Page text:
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Frauke Witte Faenza conferenze .pdf

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Pottery from Husum, northern Germany, 1. half 17th century

Slip applicator from pottery in Husum, northern Germany, c. 1620

Slip glazed bowl how it was in the oven,
c. 1625

During the period 1550-1800, northern Germany (Schleswig-Holstein) and southern Denmark were connected politically and culturally which is visible in
everyday objects. Contrary to the general opinion that most of the wares, notably slipware, were imported from central Germany and the Netherlands,
archaeological excavations of potters’ workshops as well as other archaeological evidence have shown that the majority of the red fired pottery was
produced locally in northern Germany and Denmark. There were potters in almost all towns and in many rural settlements.


The pipkin, a round vessel with three legs and a spout, was particularly typical of the period. It was
used for cooking over an open fire. A lower, more open version acted as a skillet. Pots with a flat base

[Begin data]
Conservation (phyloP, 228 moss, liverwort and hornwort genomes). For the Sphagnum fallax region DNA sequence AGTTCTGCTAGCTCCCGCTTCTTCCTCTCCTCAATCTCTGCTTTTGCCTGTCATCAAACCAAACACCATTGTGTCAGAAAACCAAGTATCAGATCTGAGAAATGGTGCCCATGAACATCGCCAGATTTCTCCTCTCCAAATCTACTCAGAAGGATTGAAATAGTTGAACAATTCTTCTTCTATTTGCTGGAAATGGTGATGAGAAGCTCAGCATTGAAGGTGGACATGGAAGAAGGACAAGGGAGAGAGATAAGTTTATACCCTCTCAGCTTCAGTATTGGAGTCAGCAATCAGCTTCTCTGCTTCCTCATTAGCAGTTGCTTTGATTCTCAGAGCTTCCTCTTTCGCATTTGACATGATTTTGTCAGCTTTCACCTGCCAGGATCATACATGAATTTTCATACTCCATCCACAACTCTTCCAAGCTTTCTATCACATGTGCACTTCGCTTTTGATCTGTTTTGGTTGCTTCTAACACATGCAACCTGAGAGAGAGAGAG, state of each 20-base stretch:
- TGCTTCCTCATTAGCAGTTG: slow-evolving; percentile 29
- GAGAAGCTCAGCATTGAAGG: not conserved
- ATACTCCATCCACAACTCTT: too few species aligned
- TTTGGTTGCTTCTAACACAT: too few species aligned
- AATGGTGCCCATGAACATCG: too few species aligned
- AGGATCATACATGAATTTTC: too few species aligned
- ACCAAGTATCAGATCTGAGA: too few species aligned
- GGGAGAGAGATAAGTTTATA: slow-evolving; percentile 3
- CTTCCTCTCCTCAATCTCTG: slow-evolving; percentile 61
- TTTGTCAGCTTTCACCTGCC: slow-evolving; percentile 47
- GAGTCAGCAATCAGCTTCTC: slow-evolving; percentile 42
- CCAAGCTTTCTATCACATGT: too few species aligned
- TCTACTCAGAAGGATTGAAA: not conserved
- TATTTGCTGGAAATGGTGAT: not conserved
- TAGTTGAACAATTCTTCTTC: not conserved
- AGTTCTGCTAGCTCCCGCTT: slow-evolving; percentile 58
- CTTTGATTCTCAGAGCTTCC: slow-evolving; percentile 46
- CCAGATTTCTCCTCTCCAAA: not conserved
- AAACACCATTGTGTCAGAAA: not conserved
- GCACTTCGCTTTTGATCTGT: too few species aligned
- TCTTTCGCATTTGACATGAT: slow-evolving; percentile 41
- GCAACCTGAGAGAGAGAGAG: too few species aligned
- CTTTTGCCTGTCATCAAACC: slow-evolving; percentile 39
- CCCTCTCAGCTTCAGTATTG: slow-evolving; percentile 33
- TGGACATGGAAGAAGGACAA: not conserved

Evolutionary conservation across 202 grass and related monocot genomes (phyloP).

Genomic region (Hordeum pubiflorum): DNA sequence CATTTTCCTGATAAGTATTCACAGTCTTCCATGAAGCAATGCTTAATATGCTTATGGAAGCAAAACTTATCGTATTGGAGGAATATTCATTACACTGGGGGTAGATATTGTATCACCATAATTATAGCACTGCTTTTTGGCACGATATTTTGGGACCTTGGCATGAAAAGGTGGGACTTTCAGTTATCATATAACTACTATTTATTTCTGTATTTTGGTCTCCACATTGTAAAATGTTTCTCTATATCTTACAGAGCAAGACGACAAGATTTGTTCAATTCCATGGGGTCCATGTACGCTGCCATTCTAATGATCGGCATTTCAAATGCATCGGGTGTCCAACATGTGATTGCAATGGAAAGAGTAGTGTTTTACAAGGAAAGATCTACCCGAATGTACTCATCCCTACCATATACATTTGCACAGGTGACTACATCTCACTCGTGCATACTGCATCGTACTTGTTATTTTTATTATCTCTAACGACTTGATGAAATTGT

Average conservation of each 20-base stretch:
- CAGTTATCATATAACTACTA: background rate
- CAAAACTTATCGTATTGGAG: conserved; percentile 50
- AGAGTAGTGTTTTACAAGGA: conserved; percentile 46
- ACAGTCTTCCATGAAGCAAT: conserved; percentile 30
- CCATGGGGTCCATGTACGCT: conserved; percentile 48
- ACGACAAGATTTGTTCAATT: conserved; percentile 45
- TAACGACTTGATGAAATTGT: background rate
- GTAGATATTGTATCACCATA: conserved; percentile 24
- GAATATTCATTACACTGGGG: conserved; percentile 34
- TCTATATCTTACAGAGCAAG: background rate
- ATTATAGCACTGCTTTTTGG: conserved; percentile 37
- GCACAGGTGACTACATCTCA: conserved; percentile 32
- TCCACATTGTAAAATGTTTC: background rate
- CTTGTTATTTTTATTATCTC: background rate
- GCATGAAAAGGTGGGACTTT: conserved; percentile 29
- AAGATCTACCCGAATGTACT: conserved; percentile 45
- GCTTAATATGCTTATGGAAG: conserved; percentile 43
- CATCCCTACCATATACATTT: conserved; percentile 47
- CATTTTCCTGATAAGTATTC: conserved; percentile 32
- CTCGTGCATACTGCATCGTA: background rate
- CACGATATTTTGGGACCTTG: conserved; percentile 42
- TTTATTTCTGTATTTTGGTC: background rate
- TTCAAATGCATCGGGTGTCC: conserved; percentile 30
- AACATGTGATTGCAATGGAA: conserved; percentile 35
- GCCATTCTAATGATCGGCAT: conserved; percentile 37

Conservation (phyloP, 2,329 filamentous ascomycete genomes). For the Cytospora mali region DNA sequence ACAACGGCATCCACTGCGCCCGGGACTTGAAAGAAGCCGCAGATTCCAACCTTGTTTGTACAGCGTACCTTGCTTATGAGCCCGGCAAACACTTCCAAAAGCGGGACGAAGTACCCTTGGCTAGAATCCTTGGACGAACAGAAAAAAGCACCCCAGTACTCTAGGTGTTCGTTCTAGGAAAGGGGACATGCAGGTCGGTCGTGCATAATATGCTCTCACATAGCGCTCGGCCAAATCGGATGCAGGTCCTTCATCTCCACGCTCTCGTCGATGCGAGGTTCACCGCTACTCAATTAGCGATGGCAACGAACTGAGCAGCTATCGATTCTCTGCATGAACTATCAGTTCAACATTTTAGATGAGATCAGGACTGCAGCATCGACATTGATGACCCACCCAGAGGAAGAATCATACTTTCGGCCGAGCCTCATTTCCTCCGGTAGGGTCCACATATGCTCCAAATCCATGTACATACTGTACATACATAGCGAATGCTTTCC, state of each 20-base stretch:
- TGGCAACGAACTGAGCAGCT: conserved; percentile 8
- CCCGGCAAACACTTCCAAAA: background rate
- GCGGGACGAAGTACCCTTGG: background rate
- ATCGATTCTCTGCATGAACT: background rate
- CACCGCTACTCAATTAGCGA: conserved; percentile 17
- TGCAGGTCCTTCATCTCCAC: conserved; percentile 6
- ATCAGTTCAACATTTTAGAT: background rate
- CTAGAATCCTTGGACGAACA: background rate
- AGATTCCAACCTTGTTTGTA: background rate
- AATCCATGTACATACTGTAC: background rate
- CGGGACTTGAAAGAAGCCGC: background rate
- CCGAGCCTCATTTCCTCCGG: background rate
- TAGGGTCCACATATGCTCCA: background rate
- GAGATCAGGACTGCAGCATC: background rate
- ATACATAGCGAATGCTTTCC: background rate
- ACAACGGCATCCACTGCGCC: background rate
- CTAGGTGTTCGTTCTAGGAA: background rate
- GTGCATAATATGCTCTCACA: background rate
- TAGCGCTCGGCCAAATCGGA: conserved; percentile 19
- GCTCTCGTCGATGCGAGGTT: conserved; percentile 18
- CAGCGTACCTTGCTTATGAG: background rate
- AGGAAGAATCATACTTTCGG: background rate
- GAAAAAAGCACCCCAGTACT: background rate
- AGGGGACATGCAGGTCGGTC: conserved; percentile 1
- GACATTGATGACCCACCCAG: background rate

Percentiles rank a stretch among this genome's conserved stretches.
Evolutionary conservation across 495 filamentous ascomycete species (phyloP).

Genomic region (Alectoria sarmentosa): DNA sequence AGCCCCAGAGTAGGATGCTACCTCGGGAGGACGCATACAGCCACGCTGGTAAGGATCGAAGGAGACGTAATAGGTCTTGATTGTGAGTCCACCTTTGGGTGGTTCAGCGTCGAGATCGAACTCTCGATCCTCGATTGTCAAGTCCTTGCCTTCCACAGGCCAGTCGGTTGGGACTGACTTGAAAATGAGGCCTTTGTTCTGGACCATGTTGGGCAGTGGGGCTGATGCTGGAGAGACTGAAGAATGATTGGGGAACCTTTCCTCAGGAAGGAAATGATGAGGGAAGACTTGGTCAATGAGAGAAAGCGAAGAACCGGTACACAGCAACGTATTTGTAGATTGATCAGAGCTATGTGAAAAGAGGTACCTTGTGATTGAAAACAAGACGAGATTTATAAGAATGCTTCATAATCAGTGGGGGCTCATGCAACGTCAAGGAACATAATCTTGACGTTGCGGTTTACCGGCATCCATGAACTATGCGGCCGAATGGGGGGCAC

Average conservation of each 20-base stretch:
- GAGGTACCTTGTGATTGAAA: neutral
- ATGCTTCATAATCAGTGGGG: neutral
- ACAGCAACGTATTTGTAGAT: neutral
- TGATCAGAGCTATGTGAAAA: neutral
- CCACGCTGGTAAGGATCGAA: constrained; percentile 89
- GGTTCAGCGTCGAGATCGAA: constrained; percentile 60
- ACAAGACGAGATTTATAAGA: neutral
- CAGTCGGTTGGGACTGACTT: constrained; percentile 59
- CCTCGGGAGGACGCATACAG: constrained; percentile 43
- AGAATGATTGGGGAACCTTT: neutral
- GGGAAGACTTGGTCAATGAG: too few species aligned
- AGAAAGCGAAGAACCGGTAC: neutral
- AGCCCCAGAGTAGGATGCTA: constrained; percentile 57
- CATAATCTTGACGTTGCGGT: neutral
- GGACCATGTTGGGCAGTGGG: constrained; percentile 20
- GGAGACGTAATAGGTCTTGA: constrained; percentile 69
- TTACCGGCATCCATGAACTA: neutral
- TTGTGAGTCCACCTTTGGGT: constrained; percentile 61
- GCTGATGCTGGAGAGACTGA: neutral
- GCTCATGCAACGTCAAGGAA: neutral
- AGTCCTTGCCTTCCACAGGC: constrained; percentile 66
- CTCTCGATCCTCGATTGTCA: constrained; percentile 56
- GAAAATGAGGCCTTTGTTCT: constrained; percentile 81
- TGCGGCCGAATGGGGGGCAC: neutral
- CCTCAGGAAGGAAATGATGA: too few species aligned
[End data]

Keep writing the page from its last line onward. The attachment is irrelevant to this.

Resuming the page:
and a handle were typically used for cooking or serving fluid dishes. They may also have been used
for storing foods as lids are found occasionally. Bowls and dishes could be used for both holding and
serving food. The decorated bowls and dishes may have belonged to the personal tableware from
which one ate, in the same way as from the plates. The sizes may vary considerably depending on the
purpose. Pipkins and dishes make out the majority of the pottery, but also mugs, jugs, bottles, chafing
dishes, strainers, pancake pans, baking moulds, fish and fat moulds, tureens, dripping pans as well as
fire covers , were common objects of daily life in the 17th century. Furthermore, one may find ointment
jars, oil-lamps, candle sticks, writing sets and ink pots, flower pots, money boxes, toy figures, gaming
pieces and not least stove tiles.

Pipkin, slip glazed, c. 1650
Little bowl, slip glazed,
c. 1620

Oillamp with candlestick,
c. 1625

Toyfigur, ca. 1625


The motifs applied to slipware were numerous, ranging from geometric patterns to botanic and